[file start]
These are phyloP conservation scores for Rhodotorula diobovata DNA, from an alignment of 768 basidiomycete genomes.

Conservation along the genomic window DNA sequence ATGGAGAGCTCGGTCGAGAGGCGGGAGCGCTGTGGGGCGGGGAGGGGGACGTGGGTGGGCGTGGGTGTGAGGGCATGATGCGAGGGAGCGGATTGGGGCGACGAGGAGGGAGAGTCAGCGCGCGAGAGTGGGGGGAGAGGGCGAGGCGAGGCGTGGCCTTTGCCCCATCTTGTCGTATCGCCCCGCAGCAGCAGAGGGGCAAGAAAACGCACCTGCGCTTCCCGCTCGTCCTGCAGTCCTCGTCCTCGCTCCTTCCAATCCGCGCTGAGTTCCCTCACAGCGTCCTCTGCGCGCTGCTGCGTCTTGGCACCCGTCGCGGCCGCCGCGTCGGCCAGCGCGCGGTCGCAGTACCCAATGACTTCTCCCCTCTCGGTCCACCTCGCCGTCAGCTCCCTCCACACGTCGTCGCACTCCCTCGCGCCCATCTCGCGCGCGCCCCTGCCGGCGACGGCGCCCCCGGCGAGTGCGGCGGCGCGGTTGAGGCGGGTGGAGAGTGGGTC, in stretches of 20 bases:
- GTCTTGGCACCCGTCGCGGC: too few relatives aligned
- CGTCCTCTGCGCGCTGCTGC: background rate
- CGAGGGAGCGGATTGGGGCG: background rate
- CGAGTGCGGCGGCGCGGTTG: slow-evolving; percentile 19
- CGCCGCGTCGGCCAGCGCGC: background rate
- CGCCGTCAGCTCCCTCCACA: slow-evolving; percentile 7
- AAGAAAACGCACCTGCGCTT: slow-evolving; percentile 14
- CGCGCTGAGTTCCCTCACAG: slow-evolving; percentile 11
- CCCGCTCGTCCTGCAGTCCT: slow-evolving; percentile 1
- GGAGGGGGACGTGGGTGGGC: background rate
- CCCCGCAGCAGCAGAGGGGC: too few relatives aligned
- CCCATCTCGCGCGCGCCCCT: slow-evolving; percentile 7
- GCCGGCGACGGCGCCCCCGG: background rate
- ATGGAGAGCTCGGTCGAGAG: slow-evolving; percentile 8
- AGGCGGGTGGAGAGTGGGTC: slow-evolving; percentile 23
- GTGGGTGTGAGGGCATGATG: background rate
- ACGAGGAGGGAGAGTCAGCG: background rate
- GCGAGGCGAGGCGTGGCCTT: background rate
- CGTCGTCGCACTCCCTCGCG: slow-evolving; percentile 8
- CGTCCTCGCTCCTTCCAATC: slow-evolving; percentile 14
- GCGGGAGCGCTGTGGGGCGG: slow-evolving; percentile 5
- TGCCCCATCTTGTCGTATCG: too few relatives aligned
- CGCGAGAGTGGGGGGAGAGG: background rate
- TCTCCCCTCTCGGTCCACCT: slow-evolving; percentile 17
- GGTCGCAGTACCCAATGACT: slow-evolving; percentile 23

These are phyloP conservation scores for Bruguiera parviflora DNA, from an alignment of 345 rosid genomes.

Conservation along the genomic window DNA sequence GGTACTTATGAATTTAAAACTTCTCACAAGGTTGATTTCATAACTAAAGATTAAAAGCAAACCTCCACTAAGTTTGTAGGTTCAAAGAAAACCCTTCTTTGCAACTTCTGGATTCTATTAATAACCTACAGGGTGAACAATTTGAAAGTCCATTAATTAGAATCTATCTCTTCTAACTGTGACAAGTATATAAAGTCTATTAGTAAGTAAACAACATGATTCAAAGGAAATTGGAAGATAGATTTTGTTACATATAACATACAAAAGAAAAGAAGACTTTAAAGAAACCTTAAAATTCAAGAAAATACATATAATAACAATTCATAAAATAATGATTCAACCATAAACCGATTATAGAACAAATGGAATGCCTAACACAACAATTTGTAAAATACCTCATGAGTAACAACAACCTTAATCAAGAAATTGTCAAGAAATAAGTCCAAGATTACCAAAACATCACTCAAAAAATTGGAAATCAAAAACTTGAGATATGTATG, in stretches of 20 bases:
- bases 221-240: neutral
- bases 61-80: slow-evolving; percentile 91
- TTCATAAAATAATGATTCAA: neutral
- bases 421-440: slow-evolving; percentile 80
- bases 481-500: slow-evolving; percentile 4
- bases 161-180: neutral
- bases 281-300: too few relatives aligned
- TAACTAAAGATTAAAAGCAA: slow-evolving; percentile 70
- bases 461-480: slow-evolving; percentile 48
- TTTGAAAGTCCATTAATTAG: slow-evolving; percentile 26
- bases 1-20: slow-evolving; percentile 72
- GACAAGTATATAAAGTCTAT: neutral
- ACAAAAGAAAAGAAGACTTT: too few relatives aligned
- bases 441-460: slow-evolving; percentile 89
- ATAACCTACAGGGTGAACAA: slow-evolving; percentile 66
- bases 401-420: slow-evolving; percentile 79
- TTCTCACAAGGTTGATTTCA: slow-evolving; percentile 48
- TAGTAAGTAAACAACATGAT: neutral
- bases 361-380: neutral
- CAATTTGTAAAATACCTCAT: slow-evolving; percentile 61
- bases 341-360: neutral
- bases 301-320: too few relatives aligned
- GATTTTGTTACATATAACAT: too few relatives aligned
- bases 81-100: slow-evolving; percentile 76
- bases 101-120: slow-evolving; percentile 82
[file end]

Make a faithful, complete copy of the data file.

These are phyloP conservation scores for Rhodotorula diobovata DNA, from an alignment of 768 basidiomycete genomes.

Conservation along the genomic window DNA sequence ATGGAGAGCTCGGTCGAGAGGCGGGAGCGCTGTGGGGCGGGGAGGGGGACGTGGGTGGGCGTGGGTGTGAGGGCATGATGCGAGGGAGCGGATTGGGGCGACGAGGAGGGAGAGTCAGCGCGCGAGAGTGGGGGGAGAGGGCGAGGCGAGGCGTGGCCTTTGCCCCATCTTGTCGTATCGCCCCGCAGCAGCAGAGGGGCAAGAAAACGCACCTGCGCTTCCCGCTCGTCCTGCAGTCCTCGTCCTCGCTCCTTCCAATCCGCGCTGAGTTCCCTCACAGCGTCCTCTGCGCGCTGCTGCGTCTTGGCACCCGTCGCGGCCGCCGCGTCGGCCAGCGCGCGGTCGCAGTACCCAATGACTTCTCCCCTCTCGGTCCACCTCGCCGTCAGCTCCCTCCACACGTCGTCGCACTCCCTCGCGCCCATCTCGCGCGCGCCCCTGCCGGCGACGGCGCCCCCGGCGAGTGCGGCGGCGCGGTTGAGGCGGGTGGAGAGTGGGTC, in stretches of 20 bases:
- GTCTTGGCACCCGTCGCGGC: too few relatives aligned
- CGTCCTCTGCGCGCTGCTGC: background rate
- CGAGGGAGCGGATTGGGGCG: background rate
- CGAGTGCGGCGGCGCGGTTG: slow-evolving; percentile 19
- CGCCGCGTCGGCCAGCGCGC: background rate
- CGCCGTCAGCTCCCTCCACA: slow-evolving; percentile 7
- AAGAAAACGCACCTGCGCTT: slow-evolving; percentile 14
- CGCGCTGAGTTCCCTCACAG: slow-evolving; percentile 11
- CCCGCTCGTCCTGCAGTCCT: slow-evolving; percentile 1
- GGAGGGGGACGTGGGTGGGC: background rate
- CCCCGCAGCAGCAGAGGGGC: too few relatives aligned
- CCCATCTCGCGCGCGCCCCT: slow-evolving; percentile 7
- GCCGGCGACGGCGCCCCCGG: background rate
- ATGGAGAGCTCGGTCGAGAG: slow-evolving; percentile 8
- AGGCGGGTGGAGAGTGGGTC: slow-evolving; percentile 23
- GTGGGTGTGAGGGCATGATG: background rate
- ACGAGGAGGGAGAGTCAGCG: background rate
- GCGAGGCGAGGCGTGGCCTT: background rate
- CGTCGTCGCACTCCCTCGCG: slow-evolving; percentile 8
- CGTCCTCGCTCCTTCCAATC: slow-evolving; percentile 14
- GCGGGAGCGCTGTGGGGCGG: slow-evolving; percentile 5
- TGCCCCATCTTGTCGTATCG: too few relatives aligned
- CGCGAGAGTGGGGGGAGAGG: background rate
- TCTCCCCTCTCGGTCCACCT: slow-evolving; percentile 17
- GGTCGCAGTACCCAATGACT: slow-evolving; percentile 23

These are phyloP conservation scores for Bruguiera parviflora DNA, from an alignment of 345 rosid genomes.

Conservation along the genomic window DNA sequence GGTACTTATGAATTTAAAACTTCTCACAAGGTTGATTTCATAACTAAAGATTAAAAGCAAACCTCCACTAAGTTTGTAGGTTCAAAGAAAACCCTTCTTTGCAACTTCTGGATTCTATTAATAACCTACAGGGTGAACAATTTGAAAGTCCATTAATTAGAATCTATCTCTTCTAACTGTGACAAGTATATAAAGTCTATTAGTAAGTAAACAACATGATTCAAAGGAAATTGGAAGATAGATTTTGTTACATATAACATACAAAAGAAAAGAAGACTTTAAAGAAACCTTAAAATTCAAGAAAATACATATAATAACAATTCATAAAATAATGATTCAACCATAAACCGATTATAGAACAAATGGAATGCCTAACACAACAATTTGTAAAATACCTCATGAGTAACAACAACCTTAATCAAGAAATTGTCAAGAAATAAGTCCAAGATTACCAAAACATCACTCAAAAAATTGGAAATCAAAAACTTGAGATATGTATG, in stretches of 20 bases:
- bases 221-240: neutral
- bases 61-80: slow-evolving; percentile 91
- TTCATAAAATAATGATTCAA: neutral
- bases 421-440: slow-evolving; percentile 80
- bases 481-500: slow-evolving; percentile 4
- bases 161-180: neutral
- bases 281-300: too few relatives aligned
- TAACTAAAGATTAAAAGCAA: slow-evolving; percentile 70
- bases 461-480: slow-evolving; percentile 48
- TTTGAAAGTCCATTAATTAG: slow-evolving; percentile 26
- bases 1-20: slow-evolving; percentile 72
- GACAAGTATATAAAGTCTAT: neutral
- ACAAAAGAAAAGAAGACTTT: too few relatives aligned
- bases 441-460: slow-evolving; percentile 89
- ATAACCTACAGGGTGAACAA: slow-evolving; percentile 66
- bases 401-420: slow-evolving; percentile 79
- TTCTCACAAGGTTGATTTCA: slow-evolving; percentile 48
- TAGTAAGTAAACAACATGAT: neutral
- bases 361-380: neutral
- CAATTTGTAAAATACCTCAT: slow-evolving; percentile 61
- bases 341-360: neutral
- bases 301-320: too few relatives aligned
- GATTTTGTTACATATAACAT: too few relatives aligned
- bases 81-100: slow-evolving; percentile 76
- bases 101-120: slow-evolving; percentile 82